GPS systems subvert that intent. There will clearly be two responses to this. First, local councils will become more aggressive in protecting quiet streets, with active traffic calming.

Second, national legislators will eventually force GPS providers to honour the intent of road planners.

There are other issues here too. GPS systems privilege the wealthy over poor people, and will probably reduce incentives to fix problematic roads, since politicians and journalists will escape the worst effects.

Posted by: Tony Healy [TypeKey Profile Page] at January 31, 2008 06:25 PM

Interesting article. But another way to look at it would be that if 'what was once opaque is made transparent', the challenge is for the dogged and the resourceful to discover new secrets and avenues that, inspite of the current scenario, they manage to keep their own.

Surely that will please them even more.

The story of evolution: Faced by new challenges, the fittest find new ways to overcome them...

Posted by: shyam [TypeKey Profile Page] at February 1, 2008 04:13 AM

Nick, it's like people who complain about crying babies on a flight. Get over it or go get a private plane. Roads are not private property but you can lobby to have speed bumps and lowered speed limits to disincent people from going through your neighborhood.

Don't kill the technology..ideally we see local authorities and TV stations etc adopt similar or better technology and guide traffic through alternate routes rather than let each consumer make his/her own decisions

Posted by: vinnie mirchandani [TypeKey Profile Page] at February 1, 2008 02:20 PM

Nick:

>> Millions of us have been relieved of the
>> nuisance of getting lost ...

... and the joy of finding some wondrous new place by accident....what if Columbus had GPS? ... hummm.....

>> That helps level the playing field....

Also, very handy for terrorists that need up-to-date surveillance information on the US ...

Posted by: Linuxguru1968 [TypeKey Profile Page] at February 1, 2008 07:33 PM

Great post. I'm impressed I somewhat missed it two days ago.

Regarding traffic, I believe it will hardly be a problem: with reasonable software, you can have the portions of the cars diverted on several routes — but the local council need to have authority over the Routing software: expect some fight between mayors about his, though. Better road description, random penalties, . I'm expecting autonomous-driving vehicles soon, too (hopefully sooner with a faster renewal of the fleet thans to a Zipcar-like system).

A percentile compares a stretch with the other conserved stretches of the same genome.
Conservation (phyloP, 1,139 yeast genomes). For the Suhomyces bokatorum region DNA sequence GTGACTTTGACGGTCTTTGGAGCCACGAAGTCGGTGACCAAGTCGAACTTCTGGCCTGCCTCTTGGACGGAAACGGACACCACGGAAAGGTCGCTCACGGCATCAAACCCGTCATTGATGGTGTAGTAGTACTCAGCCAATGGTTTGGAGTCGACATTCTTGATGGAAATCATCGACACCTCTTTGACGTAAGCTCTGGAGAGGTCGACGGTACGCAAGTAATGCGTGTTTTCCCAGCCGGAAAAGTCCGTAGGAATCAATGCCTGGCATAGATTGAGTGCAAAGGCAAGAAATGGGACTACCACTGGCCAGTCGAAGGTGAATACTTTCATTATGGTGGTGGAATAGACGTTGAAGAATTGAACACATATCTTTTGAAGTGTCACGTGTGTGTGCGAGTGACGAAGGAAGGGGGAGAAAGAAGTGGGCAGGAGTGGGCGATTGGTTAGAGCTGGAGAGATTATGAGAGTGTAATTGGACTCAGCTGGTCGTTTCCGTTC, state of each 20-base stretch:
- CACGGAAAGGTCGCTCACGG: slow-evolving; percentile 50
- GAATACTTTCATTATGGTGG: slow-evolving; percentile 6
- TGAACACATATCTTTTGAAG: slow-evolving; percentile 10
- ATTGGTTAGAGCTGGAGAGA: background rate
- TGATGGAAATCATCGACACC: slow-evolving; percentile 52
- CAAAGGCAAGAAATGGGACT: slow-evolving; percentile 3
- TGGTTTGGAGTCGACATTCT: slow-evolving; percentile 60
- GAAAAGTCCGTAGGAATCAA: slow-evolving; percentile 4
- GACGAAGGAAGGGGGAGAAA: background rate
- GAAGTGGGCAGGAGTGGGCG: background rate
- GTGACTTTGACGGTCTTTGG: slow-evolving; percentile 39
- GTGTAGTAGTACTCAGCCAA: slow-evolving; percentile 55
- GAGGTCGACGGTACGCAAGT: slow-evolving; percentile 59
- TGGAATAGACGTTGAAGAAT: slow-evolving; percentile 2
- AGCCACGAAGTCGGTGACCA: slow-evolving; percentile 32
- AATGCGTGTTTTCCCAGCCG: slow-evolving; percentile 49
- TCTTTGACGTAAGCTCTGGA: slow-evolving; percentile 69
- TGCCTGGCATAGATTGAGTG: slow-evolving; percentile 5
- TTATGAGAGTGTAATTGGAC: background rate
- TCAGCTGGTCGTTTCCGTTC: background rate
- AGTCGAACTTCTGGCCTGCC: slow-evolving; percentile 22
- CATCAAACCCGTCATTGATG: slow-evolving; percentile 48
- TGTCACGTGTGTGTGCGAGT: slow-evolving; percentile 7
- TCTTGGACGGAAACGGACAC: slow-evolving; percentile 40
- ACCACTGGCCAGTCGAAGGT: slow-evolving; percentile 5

Regarding crying babies in a plane: it's unacceptable to force that onto all the other trapped passengers; not as much as a 10-y.o. who shoots in the back of your chair and keep on complaining for the whole flight (Why does he *always* seat behind me?). Is this trip worth enough for a toddler to ruin hours for dozen of people? Some companies hopefully have policies against too young passengers, and some air hostesses still have reasonable expectation regarding education being a step towards behaving in public. But maybe I should expect a software solution to that too. Or the introduction of the right to vote a passenger off the plane by the qualified majority of the people on board.

Surf cam is a big issue. I don't surf, but I really hate crowded beaches, and I appreciate the concern. Public access to sattelite imaging won't help. I can't see another solution that a Coasean ownership — and I can't resolve to making all the best beaches private... Sad story, indeed.

Posted by: Bertil [TypeKey Profile Page] at February 1, 2008 09:48 PM